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Visibly Human Health and Disease in the Human Body

The Digestive System

THE DIGESTIVE SYSTEM The gastrointestinal system breaks down the foods we consume into simpler substances in order to acquire essential nutrients that the body cannot produce on its own. The digestive process involves many specialized organs that include the mouth and teeth, stomach, gallbladder, spleen, pancreas, liver and small and large intestines.

Digestion begins in the mouth with mastication, in which the teeth chew and break up food into smaller pieces for easier swallowing. Saliva moistens food and contains digestive enzymes that initiate the chemical breakdown of complex food molecules into smaller, simpler molecules that the body can use, such as converting complex starches into sugars.

Food moves from the throat to the esophagus and the stomach via peristalsis. The peristaltic action slowly moves the chewed food (bolus) toward the stomach. If the food bolus is not chewed into smaller pieces it may block the airway (trachea) causing asphyxia (lack of oxygen).

The stomach is an expandable reservoir that holds food for further processing. Cells in the stomach release hydrochloric acid and pepsin that further break down complex molecules to simple molecules. The mucous lining of the stomach prevents the acid from harming the stomach wall.

Food empties into the small intestine, where the major part of digestion and nutrient absorption occurs. The duodenum comprises the first 10 to 12 inches of the small intestine which has a total length of approximately 18 to 21 feet and a diameter of 1 to 2 inches. In the duodenum, bile (produced in the liver and stored in the gallbladder) and digestive enzymes (produced by the pancreas) break down the complex carbohydrate, fat and protein molecules. The released nutrients, water, vitamins and minerals are absorbed through the intestinal wall by millions of tiny protrusions called villi.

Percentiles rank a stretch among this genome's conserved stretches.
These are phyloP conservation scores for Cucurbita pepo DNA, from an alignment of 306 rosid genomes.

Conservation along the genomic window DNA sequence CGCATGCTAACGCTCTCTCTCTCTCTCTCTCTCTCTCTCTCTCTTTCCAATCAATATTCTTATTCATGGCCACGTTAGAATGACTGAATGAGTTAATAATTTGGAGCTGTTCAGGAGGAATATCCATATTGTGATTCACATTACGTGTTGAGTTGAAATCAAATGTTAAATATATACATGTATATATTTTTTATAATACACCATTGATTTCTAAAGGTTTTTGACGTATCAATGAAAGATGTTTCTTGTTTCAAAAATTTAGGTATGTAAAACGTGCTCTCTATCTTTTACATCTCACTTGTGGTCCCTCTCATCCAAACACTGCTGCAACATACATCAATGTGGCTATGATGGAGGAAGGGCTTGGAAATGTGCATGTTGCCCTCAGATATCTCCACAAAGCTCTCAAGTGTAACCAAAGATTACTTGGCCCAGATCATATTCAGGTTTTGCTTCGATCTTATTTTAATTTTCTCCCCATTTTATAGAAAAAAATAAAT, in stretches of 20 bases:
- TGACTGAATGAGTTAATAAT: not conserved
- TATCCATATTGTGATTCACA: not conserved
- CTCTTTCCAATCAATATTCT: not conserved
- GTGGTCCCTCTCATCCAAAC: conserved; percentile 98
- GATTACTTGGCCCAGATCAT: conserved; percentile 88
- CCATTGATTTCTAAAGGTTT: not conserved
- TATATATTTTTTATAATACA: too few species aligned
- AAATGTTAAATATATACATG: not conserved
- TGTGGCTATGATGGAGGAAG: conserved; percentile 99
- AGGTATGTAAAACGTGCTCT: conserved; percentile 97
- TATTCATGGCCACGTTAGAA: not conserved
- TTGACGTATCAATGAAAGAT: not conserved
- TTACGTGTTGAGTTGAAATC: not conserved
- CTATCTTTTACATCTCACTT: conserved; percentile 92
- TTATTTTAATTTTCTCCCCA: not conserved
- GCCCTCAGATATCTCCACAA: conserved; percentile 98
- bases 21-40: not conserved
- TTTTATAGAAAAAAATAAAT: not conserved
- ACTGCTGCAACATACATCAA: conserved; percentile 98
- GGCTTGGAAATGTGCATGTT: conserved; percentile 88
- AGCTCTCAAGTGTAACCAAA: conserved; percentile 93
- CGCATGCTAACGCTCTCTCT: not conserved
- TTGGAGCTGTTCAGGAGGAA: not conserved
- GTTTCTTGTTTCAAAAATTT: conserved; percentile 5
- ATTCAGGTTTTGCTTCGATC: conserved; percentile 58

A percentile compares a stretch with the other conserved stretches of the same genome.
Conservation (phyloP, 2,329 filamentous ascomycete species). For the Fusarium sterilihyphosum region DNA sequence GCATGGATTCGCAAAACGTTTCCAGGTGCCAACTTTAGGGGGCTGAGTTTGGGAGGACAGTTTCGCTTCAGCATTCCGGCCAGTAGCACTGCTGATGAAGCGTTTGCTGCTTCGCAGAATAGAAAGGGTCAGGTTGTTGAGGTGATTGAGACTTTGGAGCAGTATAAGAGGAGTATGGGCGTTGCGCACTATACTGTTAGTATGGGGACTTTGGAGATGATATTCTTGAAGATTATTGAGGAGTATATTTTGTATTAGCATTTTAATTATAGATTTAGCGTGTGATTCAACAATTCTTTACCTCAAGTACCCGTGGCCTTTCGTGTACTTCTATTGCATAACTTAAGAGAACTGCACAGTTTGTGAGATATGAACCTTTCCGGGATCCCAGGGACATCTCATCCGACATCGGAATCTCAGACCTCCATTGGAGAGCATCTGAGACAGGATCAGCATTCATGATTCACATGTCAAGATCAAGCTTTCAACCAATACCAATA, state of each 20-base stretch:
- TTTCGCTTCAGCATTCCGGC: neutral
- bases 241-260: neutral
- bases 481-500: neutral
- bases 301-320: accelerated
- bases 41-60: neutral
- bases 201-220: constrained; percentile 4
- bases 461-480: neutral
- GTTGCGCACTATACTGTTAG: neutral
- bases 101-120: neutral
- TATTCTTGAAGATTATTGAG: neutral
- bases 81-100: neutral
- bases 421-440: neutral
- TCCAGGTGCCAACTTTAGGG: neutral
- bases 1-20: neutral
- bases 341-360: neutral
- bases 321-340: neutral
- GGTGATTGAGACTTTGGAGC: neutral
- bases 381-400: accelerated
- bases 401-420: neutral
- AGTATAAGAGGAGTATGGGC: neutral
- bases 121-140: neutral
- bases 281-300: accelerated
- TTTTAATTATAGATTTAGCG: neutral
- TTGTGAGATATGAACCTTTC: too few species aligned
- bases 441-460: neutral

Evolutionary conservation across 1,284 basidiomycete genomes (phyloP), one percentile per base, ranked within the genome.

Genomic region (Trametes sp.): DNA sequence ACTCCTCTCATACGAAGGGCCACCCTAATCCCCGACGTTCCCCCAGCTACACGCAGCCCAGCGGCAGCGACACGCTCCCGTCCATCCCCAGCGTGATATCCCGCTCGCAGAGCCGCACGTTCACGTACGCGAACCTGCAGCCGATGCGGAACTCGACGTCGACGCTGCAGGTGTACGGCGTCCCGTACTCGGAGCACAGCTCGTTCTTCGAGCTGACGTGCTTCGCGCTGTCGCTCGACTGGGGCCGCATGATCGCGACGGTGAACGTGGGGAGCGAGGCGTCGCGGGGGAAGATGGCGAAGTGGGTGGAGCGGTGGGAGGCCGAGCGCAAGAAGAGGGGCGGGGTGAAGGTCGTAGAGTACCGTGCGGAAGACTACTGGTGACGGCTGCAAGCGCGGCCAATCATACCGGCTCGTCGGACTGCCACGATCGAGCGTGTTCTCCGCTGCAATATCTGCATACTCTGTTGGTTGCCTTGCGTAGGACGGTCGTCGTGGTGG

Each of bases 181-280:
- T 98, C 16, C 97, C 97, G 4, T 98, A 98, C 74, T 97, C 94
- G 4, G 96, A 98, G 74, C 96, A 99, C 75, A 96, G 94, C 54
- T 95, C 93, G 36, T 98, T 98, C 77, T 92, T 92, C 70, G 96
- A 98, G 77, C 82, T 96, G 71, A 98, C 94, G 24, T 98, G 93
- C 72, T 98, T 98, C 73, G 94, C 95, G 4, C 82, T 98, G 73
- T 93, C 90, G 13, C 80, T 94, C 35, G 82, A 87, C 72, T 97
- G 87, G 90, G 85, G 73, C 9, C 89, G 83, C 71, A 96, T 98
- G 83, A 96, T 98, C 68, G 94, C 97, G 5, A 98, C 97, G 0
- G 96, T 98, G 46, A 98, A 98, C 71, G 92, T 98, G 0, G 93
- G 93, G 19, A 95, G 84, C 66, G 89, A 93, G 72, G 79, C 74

normal stomach plastinated
Normal stomach, plastinated. .
NMHM 1998.0033.037
esophagus bolus
Asphyxiation due to bolus
Tongue (top) and trachea (bottom) showing a bolus (large piece of steak) obstructing the airway. The development of the Heimlich maneuver, a method of dislodging objects caught in the throat buy compressing the victim’s diaphragm, has reduced the number of deaths from choking. NMHM 1990.0003.768
Trichobezoar
Trichobezoar
This is a trichobezoar that was removed from the stomach of a 12-year-old girl who ate her hair for six years. The hair took the shape of her stomach. Trichotillomania is defined as the self-pulling of body hair. Hair is resistant to human digestion and when eaten excessively it can form a bezoar (undigested mass) in the stomach. M- 906252
mega colon
Megacolon
An abnormally enlarged colon may be a congenital or an acquired trait. Congenital megacolon is due to a functional loss of the nerves in a segment of the colon. Damage to the nerves that normally help pass undigested matter through the intestine results in obstruction and enlargement of the colon. Acquired megacolon may be associated with chronic constipation, leading to marked enlargement caused by obstruction. This megacolon was removed from a 19-year-old man with a history of constipation.
Leather Bottle stomach
"Leather Bottle" stomach (aka Brinton disease)
Thickening of the stomach wall caused by spread of scirrhous carcinoma. The lining of the stomach becomes rigid and inflexible. Other causes of this condition include syphilis and Crohn’s disease. AFIP 49460